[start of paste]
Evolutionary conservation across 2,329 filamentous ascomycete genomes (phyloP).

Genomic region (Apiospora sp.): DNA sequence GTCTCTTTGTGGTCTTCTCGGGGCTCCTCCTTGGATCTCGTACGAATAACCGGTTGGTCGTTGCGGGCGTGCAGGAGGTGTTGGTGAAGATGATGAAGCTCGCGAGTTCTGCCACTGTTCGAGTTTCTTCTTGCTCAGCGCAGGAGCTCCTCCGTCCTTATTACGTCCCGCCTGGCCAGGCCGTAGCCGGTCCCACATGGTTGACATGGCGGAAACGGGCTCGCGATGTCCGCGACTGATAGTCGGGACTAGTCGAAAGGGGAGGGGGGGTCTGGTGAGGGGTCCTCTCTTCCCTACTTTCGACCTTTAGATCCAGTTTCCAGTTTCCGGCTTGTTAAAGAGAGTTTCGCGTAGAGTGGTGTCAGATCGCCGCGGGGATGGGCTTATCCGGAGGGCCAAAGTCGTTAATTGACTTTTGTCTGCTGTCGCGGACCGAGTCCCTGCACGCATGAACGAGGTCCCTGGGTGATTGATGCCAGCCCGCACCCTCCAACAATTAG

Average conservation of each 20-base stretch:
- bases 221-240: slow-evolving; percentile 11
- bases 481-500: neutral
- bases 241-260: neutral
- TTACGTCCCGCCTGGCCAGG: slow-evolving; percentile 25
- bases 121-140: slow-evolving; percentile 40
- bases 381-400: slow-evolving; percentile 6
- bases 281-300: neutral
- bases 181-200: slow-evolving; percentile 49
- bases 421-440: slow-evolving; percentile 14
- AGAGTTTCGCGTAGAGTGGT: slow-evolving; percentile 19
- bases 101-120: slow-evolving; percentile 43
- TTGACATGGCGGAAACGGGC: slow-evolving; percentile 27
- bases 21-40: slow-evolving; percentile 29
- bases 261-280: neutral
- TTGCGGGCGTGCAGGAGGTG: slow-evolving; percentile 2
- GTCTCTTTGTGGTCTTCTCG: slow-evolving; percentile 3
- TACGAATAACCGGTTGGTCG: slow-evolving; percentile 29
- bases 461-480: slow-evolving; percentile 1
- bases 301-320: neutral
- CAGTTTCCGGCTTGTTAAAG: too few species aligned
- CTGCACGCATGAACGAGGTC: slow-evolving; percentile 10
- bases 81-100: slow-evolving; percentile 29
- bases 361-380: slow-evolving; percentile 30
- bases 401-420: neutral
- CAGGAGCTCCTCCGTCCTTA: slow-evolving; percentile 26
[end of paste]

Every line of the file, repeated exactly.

Evolutionary conservation across 2,329 filamentous ascomycete genomes (phyloP).

Genomic region (Apiospora sp.): DNA sequence GTCTCTTTGTGGTCTTCTCGGGGCTCCTCCTTGGATCTCGTACGAATAACCGGTTGGTCGTTGCGGGCGTGCAGGAGGTGTTGGTGAAGATGATGAAGCTCGCGAGTTCTGCCACTGTTCGAGTTTCTTCTTGCTCAGCGCAGGAGCTCCTCCGTCCTTATTACGTCCCGCCTGGCCAGGCCGTAGCCGGTCCCACATGGTTGACATGGCGGAAACGGGCTCGCGATGTCCGCGACTGATAGTCGGGACTAGTCGAAAGGGGAGGGGGGGTCTGGTGAGGGGTCCTCTCTTCCCTACTTTCGACCTTTAGATCCAGTTTCCAGTTTCCGGCTTGTTAAAGAGAGTTTCGCGTAGAGTGGTGTCAGATCGCCGCGGGGATGGGCTTATCCGGAGGGCCAAAGTCGTTAATTGACTTTTGTCTGCTGTCGCGGACCGAGTCCCTGCACGCATGAACGAGGTCCCTGGGTGATTGATGCCAGCCCGCACCCTCCAACAATTAG

Average conservation of each 20-base stretch:
- bases 221-240: slow-evolving; percentile 11
- bases 481-500: neutral
- bases 241-260: neutral
- TTACGTCCCGCCTGGCCAGG: slow-evolving; percentile 25
- bases 121-140: slow-evolving; percentile 40
- bases 381-400: slow-evolving; percentile 6
- bases 281-300: neutral
- bases 181-200: slow-evolving; percentile 49
- bases 421-440: slow-evolving; percentile 14
- AGAGTTTCGCGTAGAGTGGT: slow-evolving; percentile 19
- bases 101-120: slow-evolving; percentile 43
- TTGACATGGCGGAAACGGGC: slow-evolving; percentile 27
- bases 21-40: slow-evolving; percentile 29
- bases 261-280: neutral
- TTGCGGGCGTGCAGGAGGTG: slow-evolving; percentile 2
- GTCTCTTTGTGGTCTTCTCG: slow-evolving; percentile 3
- TACGAATAACCGGTTGGTCG: slow-evolving; percentile 29
- bases 461-480: slow-evolving; percentile 1
- bases 301-320: neutral
- CAGTTTCCGGCTTGTTAAAG: too few species aligned
- CTGCACGCATGAACGAGGTC: slow-evolving; percentile 10
- bases 81-100: slow-evolving; percentile 29
- bases 361-380: slow-evolving; percentile 30
- bases 401-420: neutral
- CAGGAGCTCCTCCGTCCTTA: slow-evolving; percentile 26